You’ll have read three posts already today (here, here and here) about how insurance companies and mortgage providers are trying to force Irish consumers to overstate their rebuild costs for their home insurance policies.
For the insurance companies, I can see the motivation – if the rebuild costs are overstated, then the risk is higher, and therefore they can charge higher premiums at a time when they’re losing money elsewhere.
I’m kind of at a lost as to why mortgage providers are insisting that rebuild costs are boosted over and above the values they should actually be according to the Society of Chartered Surveyors (SCS) rebuild costs documentation.
In the mean time, there are a few questions that I have on this whole thing (but remember, I love a conspiracy, so none of these might have any relationship to reality):
- Cross selling – if the mortgage provider and the home insurance provider are the same company, then you could understand that one division of the organisation that is unlikely to be making much money these days (mortgages) is doing its best to boost revenue for other divisions (insurance).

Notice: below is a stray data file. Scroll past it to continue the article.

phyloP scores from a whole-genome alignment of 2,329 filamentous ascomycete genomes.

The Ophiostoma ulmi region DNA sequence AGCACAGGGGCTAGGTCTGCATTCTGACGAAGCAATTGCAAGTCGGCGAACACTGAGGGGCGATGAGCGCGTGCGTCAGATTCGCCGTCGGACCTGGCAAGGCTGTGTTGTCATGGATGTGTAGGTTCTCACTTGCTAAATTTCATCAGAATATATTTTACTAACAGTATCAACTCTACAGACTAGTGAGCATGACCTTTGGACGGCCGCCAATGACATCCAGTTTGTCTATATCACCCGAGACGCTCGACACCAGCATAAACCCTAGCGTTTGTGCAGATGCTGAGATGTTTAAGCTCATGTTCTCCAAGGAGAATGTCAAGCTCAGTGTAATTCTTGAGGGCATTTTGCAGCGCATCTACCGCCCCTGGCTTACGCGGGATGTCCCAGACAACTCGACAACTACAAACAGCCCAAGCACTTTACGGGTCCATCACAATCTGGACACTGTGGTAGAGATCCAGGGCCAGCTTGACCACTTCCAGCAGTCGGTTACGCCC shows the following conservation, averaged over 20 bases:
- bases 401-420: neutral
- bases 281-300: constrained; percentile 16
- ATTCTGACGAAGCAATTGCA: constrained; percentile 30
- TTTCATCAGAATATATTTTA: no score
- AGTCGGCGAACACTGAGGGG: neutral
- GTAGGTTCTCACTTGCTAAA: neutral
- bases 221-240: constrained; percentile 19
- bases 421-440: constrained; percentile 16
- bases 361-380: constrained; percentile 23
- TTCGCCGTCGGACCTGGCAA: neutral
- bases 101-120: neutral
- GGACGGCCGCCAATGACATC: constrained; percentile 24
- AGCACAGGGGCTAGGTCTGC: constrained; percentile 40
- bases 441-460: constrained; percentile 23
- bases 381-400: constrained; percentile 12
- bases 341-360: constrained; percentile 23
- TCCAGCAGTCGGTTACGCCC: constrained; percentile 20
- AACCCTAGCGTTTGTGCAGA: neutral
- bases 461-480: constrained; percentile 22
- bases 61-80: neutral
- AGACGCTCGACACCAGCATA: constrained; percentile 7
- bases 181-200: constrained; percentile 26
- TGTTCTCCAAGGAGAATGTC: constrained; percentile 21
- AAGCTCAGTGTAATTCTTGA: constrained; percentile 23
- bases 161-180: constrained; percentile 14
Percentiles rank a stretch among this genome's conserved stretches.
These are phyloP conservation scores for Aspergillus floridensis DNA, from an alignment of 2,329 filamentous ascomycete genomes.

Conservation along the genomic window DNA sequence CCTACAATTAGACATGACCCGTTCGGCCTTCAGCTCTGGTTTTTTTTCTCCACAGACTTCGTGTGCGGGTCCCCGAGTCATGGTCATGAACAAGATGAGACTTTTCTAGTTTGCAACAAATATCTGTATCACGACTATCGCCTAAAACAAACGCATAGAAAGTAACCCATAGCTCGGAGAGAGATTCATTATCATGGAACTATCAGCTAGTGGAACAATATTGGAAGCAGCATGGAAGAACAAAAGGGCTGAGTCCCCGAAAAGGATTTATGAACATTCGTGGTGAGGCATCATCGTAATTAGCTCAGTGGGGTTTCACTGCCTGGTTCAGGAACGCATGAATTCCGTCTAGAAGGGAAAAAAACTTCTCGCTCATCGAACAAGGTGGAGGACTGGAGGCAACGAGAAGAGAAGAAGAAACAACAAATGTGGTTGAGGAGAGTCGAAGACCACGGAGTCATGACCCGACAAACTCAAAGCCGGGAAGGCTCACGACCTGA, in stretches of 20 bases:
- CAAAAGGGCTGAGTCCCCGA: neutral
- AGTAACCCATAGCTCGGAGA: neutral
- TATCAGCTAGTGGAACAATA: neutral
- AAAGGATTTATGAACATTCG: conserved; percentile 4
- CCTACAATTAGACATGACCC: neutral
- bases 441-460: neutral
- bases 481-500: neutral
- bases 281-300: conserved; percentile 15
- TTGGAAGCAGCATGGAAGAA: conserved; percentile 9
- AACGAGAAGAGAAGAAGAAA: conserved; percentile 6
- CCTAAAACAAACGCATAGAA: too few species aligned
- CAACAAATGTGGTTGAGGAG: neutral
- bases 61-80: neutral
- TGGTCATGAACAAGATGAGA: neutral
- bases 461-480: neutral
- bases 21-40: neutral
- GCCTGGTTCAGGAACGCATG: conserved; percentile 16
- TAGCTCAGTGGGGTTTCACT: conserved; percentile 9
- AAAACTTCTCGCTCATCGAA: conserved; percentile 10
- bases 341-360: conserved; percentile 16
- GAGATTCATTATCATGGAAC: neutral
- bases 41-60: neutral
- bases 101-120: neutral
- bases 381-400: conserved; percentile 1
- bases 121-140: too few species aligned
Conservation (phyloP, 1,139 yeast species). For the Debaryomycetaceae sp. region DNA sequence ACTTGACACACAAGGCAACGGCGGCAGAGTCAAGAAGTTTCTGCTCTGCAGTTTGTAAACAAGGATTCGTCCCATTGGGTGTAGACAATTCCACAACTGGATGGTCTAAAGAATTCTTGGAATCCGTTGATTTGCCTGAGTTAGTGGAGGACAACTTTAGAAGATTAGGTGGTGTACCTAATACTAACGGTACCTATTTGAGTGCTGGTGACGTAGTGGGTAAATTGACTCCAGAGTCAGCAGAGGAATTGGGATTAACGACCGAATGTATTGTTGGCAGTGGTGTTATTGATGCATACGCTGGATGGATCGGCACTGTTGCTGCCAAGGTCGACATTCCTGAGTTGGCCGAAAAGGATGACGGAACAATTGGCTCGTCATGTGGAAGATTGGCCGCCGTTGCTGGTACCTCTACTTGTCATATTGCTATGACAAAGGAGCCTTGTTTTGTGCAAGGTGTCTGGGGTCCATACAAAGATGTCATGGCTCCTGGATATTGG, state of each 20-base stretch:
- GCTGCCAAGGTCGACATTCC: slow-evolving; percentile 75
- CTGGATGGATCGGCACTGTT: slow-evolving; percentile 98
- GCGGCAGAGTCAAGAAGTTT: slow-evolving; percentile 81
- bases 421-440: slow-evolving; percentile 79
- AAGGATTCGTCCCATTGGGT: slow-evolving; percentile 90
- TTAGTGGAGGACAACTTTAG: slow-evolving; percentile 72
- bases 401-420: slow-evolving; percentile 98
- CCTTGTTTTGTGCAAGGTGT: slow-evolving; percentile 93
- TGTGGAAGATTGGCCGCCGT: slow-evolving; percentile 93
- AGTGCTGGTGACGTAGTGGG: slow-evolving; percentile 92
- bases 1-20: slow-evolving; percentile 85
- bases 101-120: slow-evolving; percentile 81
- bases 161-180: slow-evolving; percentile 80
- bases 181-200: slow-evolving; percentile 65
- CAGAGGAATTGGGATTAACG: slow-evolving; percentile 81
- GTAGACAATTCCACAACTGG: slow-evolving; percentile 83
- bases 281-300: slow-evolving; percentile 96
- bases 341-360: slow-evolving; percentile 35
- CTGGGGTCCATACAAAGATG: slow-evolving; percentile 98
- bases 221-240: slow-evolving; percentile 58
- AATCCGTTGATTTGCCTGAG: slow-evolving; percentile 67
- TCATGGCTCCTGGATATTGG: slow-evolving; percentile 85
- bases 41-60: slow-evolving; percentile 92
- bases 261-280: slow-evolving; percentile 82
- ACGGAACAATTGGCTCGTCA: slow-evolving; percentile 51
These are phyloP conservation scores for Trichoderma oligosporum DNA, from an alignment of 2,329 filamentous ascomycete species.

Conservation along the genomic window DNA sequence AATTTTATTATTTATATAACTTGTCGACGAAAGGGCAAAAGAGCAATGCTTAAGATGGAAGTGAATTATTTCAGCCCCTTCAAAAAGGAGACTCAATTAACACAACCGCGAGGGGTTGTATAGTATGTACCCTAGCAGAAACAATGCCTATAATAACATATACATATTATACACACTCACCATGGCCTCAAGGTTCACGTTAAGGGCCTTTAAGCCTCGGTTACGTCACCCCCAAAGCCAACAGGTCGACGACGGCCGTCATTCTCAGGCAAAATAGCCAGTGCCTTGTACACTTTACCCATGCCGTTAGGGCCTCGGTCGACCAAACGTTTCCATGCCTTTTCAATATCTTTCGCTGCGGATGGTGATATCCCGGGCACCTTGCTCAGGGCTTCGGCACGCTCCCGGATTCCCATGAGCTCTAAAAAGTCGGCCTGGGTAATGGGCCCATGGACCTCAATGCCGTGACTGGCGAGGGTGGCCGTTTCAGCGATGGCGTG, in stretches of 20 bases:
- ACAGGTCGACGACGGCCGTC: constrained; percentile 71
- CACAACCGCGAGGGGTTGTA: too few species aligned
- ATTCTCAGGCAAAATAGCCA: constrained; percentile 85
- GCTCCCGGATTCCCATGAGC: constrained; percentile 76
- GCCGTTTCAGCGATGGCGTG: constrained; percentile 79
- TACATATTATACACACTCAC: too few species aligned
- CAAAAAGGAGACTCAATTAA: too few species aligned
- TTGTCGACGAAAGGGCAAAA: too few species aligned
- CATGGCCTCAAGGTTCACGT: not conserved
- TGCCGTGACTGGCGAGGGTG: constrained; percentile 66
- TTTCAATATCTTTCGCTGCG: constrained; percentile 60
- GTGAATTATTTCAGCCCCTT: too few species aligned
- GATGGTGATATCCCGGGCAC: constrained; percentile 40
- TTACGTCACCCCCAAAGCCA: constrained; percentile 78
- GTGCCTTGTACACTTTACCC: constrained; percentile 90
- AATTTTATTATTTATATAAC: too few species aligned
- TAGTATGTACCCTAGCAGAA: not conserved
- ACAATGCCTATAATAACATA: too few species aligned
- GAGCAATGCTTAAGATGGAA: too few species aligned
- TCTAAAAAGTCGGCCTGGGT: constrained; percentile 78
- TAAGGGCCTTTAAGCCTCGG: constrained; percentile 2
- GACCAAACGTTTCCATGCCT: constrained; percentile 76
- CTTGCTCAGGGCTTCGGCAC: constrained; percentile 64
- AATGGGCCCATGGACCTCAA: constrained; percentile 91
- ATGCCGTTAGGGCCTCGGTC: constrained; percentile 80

- Past profits – The focus these days has been for people to find out the rebuild cost rather than the actual value. I wonder in the past how many people insured their homes at the market value – and therefore provide an overstated windfall for insurance companies. So, not only are the losing money now on the premium difference between rebuild costs in the past, and rebuild costs now – but they’re actually losing on the difference between rebuild costs today and the market value at the height of the property boom.
- What happens when there’s a claim – If my mortgage company insists on a rebuild cost of €400,000 for my house, but the actual cost is only €290,000, and my house burns down. If the insurance company pays out €400,000, and my house is rebuilt for €290,000 – who gets the €110,000?
If anyone has any thoughts on this, I’d love to hear from you.